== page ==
Mobile development doesn't have to be hard. That's why I created my latest project - Cheeky.css, a grid system that makes building responsive sites a breeze. It's more important than ever to create mobile-friendly sites, but defining a separate version or stylesheet just for handhelds is a pain. With Cheeky, you only have to style your page once, and your content will automatically scale to fit the browser width.

Using Cheeky

If you've used any grid before, the syntax will be very familiar. Cheeky is based off an 1100px grid with 16 columns contained in rows. 16 is an arbitrary number, but combined with familiar column offsets, you have the freedom to structure your content exactly how you like. To get started, everything is unsurprisingly contained in a <div class="container">. From there, you lay out your columns inside a <div class="row">, 16 to a row. Columns are defined using the syntax <div class="span-#">, where # is any number between 1 and 16. Offsets are almost identical - just toss on a class="offset-#", except that you can only offset up to 15. Let's take a look at the bare minimum example:

<div class="container">
  <div class="row">
    <div class="span-8">This is 8 columns</div>
    <div class="span-4 offset-4">This is 4 columns, offset by 4!</div>
  </div>
</div>

That's all there is to it! Once you get used to working with spans and offsets, structuring your content is easy and Cheeky does all the work for you. Nested columns are totally possible as well - just stick in another row and structure nested content the same way. You can find more usage information and downloads here!

Details

As mentioned before, Cheeky's base is an 1100px grid for desktop screens. Once the browser is resized, CSS media queries are used to progressively scale the grid down to 790px and 630px (In the code, these two states are listed as 'small' and 'tiny' grids). Past that point (portrait phones and below), Cheeky reverts to displaying columns stacked on top of each other. Cheeky is built with Sass (hence the tagline. Don't be misled; it's actually very friendly), so the entire grid system can be customized and tweaked just by changing a few variables.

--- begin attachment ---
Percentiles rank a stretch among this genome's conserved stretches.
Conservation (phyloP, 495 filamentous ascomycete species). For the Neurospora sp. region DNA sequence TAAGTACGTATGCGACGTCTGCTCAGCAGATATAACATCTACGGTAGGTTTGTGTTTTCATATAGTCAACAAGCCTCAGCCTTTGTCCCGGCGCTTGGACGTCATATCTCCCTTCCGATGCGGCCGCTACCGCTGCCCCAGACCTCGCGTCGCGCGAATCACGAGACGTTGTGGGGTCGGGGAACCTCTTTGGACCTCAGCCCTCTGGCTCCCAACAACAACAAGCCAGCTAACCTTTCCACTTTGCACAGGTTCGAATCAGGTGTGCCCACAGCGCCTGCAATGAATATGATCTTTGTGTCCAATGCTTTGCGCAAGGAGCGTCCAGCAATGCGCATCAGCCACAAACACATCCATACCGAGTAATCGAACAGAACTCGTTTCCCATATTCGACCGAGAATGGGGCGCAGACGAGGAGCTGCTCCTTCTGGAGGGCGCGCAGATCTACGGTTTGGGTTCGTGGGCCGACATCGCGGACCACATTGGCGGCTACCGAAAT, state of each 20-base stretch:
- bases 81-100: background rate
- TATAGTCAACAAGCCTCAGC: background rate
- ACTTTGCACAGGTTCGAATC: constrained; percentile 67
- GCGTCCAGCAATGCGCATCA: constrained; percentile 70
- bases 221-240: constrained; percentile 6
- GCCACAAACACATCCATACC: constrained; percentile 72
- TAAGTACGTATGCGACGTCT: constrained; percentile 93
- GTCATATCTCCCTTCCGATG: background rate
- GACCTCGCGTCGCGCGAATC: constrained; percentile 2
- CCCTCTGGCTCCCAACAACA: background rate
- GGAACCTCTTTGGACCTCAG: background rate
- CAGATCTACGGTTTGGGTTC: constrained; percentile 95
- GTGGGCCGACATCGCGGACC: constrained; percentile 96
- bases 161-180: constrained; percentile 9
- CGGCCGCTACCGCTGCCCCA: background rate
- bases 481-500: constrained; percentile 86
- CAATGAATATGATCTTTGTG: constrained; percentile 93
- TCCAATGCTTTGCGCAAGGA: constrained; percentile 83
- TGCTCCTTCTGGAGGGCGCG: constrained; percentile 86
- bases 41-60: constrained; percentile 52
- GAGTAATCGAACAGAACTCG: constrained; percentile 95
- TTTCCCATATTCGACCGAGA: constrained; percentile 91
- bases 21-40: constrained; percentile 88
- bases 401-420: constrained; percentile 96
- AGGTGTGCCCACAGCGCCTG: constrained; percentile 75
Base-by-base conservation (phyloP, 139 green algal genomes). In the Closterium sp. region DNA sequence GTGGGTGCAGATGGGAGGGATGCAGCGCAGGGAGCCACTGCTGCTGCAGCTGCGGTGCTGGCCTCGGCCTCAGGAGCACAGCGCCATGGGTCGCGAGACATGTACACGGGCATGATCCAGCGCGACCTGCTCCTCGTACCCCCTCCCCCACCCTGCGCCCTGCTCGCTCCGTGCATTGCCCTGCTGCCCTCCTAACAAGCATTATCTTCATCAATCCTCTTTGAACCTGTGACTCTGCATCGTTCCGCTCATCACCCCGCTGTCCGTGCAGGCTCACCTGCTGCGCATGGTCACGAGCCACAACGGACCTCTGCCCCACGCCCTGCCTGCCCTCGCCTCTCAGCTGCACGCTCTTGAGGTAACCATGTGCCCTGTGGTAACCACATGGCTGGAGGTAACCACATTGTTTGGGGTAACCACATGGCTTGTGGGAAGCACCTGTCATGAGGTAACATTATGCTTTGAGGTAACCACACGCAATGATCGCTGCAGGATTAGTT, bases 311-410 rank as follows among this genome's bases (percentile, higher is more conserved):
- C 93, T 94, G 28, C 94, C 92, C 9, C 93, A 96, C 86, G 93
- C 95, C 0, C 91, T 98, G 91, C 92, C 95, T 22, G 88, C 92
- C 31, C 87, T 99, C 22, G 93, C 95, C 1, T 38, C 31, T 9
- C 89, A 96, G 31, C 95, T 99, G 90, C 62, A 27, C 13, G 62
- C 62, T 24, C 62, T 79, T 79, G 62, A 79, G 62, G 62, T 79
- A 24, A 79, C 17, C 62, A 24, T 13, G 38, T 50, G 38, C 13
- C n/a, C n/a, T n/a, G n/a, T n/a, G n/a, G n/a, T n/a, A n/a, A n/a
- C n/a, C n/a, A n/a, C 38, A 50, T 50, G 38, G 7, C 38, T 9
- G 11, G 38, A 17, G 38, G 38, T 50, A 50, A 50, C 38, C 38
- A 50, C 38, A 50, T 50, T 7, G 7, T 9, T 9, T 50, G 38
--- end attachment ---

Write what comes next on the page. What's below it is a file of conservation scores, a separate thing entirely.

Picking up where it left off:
Tips and Tricks

I learned a great deal about grid-based design and CSS media queries writing Cheeky, and I wanted to pass on a neat Sass trick I just discovered. For example, I use a mixin called width when defining spans, which takes in an integer and uses it to calculate the correct width. I had written a bunch of code that looked like this:

.span-1  { @include width(1); }
.span-2  { @include width(2); }
.span-3  { @include width(3); }
.span-4  { @include width(4); }
.span-5  { @include width(5); }
/*...on and on, up to 16 */

This went on and on for spans and offsets in all of the various media queries, creating a ton of repetitive code. Then I discovered that it's a perfect candidate for refactoring using a Sass loop, which reduces the example above to something like this:

@for $i from 1 to 17 {
  .span-#{$i} { @include width($i); }
}

That by itself generates the code for 16 classes (it doesn't include the endpoint) including the proper mixin! Turns out that for is only one of the Sass control directives; if, each, and while are also included. I don't have too much experience with them yet, but you can read more about them here.

Why?

With a large number of grid systems already available, one might ask why bother writing another one. Cheeky was created entirely as a learning exercise to practice responsive design techniques, and derives much inspiration from the excellent Twitter Bootstrap project. I'm using Cheeky in production on this site (resize this window!) and several other projects, and it's held up to the task. If you'd like to read more about Cheeky, I've set up a more extensive info page here, and the project is hosted on GitHub here. Finally, if you use Cheeky in any of your projects be sure to let me know on Twitter!

Update 5/22: As pointed out in the comments, some of the media queries were causing a horizontal scrollbar at certain dimensions. The framework has since been updated to fix this issue.

Tags: cssresponsivedesign